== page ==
How Did Colonialism Affect Puerto Rico's Identity

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Register to read the introduction… The posture of the U.S. did not only affect the lower class. Some of the élites were becoming increasingly uncomfortable with their position and did not accept the reticence, which dominated the U.S. policy towards the country. Others were not sure whether to support the U.S. policies or to oppose them, but were there many options? Just as America wrestled with major and peculiar issues (such as the title of certain posts within the system of Puerto Rican governance for fear of suggesting Statehood), Puerto Ricans struggled with issues of identity, as they pondered their fate in light their colonial …show more content…
The granting of American citizenship was influenced by the conditions of the purchase of the Danish Islands, and had little to do with the Puerto Rican efforts or the fact that America was changing its perception of the country. The act assuaged some aspects of Puerto Rican life by allowing native Puerto Ricans the open passage to the United States where they could perhaps search for better jobs. In spite of this new status, Puerto Ricans still did not have political privileges enjoyed by a regular U.S. …show more content…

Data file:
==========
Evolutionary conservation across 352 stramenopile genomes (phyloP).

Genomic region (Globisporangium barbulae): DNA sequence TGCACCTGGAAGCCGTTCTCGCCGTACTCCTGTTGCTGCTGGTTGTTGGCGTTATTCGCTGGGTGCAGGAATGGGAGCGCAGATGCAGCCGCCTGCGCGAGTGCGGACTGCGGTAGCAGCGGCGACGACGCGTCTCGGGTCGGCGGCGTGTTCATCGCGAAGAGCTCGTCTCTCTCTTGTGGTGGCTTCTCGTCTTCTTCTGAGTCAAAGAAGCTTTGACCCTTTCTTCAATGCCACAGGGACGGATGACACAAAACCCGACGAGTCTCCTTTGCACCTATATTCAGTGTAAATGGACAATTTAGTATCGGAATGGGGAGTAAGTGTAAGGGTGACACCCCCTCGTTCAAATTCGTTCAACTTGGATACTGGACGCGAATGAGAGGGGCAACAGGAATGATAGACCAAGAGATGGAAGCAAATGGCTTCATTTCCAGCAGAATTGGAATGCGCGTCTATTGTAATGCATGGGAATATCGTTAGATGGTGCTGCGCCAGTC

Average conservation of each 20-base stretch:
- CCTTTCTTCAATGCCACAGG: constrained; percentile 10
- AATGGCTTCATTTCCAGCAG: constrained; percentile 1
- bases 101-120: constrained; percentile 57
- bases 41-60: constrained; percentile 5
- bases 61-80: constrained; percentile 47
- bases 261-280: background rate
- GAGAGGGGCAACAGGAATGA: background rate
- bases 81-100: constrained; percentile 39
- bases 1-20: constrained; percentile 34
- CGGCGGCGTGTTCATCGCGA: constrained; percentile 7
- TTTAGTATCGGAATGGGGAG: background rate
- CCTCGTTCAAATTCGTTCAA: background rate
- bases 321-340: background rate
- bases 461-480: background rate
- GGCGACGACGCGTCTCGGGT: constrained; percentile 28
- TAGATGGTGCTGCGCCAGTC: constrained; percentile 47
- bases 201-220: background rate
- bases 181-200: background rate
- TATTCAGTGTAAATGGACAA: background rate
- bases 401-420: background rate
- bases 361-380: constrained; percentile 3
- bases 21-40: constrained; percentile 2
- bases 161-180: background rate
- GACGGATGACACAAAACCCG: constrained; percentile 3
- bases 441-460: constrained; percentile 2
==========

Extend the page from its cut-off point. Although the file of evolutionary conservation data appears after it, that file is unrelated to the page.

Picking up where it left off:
policies regarding its other territories, and has experienced the transition from one colonial power to the other without being given considerations other than negative implications attached to the island’s racial mixture. The people took the offer of citizenship without much choice. They must still deal with the fact that although citizens they are essentially disenfranchised, and at the same time their status as nation remains in limbo.


Dietz, James. Economic History of Puerto Rico. Princeton: Princeton University Press, 1986. PP 98-170; 194 –231; 242-250.

Fernandez, Ronald. The Disenchanted Island: Puerto Rico and the United States in the twentieth Century. Westport Connecticut: Praeger Publishing, 1996. PP 1-104.

Guerra Lillian. Popular Expression and National Identity in Puerto Rico: The Struggle for self, community and nation. Gainesville: University Press of Florida, 1998. PP

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